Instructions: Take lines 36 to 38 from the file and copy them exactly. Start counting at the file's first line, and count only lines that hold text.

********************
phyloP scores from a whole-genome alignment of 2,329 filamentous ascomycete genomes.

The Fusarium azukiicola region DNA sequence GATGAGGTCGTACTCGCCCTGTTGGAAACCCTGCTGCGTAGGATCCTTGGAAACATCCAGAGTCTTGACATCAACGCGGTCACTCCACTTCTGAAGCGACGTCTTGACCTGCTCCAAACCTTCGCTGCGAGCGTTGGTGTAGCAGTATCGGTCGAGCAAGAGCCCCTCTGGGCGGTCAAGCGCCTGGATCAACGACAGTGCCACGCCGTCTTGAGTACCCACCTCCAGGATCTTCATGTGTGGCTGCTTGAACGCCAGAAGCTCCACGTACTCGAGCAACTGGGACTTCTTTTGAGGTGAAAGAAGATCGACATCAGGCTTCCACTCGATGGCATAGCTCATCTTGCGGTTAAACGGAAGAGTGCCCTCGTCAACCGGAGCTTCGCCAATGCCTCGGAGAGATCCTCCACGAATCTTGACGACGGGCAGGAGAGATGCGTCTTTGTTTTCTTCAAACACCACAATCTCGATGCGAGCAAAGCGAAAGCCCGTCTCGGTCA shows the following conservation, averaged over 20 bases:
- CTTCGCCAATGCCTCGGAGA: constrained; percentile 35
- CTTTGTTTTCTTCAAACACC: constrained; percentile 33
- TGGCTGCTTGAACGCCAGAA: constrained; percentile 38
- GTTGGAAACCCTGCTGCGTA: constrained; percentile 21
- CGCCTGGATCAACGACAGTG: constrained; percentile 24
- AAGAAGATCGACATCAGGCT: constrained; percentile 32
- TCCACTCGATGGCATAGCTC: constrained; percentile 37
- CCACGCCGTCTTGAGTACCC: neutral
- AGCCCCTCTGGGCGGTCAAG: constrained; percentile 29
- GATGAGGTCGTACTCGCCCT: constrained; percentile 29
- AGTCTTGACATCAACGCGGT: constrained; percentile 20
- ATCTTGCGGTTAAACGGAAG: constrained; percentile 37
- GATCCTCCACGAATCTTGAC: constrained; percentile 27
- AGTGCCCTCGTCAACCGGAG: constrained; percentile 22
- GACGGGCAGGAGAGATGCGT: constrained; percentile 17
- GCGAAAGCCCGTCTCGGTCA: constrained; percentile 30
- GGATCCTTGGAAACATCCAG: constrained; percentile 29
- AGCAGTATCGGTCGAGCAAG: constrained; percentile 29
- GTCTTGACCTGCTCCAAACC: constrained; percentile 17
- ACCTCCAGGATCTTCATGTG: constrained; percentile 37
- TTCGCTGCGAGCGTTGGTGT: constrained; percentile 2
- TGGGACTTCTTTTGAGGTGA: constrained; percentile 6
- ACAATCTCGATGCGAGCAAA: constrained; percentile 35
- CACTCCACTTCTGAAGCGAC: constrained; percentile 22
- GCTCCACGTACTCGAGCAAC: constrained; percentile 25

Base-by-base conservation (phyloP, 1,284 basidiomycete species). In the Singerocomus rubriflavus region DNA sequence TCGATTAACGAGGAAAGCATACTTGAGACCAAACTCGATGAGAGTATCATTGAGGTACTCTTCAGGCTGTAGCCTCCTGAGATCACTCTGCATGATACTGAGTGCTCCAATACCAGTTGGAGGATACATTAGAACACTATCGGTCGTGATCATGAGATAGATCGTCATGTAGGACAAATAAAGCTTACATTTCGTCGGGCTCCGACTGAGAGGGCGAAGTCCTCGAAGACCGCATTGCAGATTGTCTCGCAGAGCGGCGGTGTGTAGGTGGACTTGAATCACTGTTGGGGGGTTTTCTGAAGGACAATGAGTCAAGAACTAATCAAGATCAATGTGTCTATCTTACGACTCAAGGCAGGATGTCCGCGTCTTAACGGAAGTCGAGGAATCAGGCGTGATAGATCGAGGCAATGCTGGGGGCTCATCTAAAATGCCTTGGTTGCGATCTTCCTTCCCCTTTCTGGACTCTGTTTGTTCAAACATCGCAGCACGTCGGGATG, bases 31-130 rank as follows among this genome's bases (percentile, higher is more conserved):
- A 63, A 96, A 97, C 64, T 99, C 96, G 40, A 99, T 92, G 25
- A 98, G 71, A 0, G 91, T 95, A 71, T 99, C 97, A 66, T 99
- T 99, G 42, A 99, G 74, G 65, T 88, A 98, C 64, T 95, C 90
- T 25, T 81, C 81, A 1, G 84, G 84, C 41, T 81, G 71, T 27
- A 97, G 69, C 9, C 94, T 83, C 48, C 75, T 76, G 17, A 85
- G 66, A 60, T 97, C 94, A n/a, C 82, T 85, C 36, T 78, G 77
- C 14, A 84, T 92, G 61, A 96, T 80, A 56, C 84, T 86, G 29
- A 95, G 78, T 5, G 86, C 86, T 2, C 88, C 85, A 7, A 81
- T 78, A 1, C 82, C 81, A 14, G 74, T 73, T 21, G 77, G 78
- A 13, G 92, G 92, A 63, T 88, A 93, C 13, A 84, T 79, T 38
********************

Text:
- A 95, G 78, T 5, G 86, C 86, T 2, C 88, C 85, A 7, A 81
- T 78, A 1, C 82, C 81, A 14, G 74, T 73, T 21, G 77, G 78
- A 13, G 92, G 92, A 63, T 88, A 93, C 13, A 84, T 79, T 38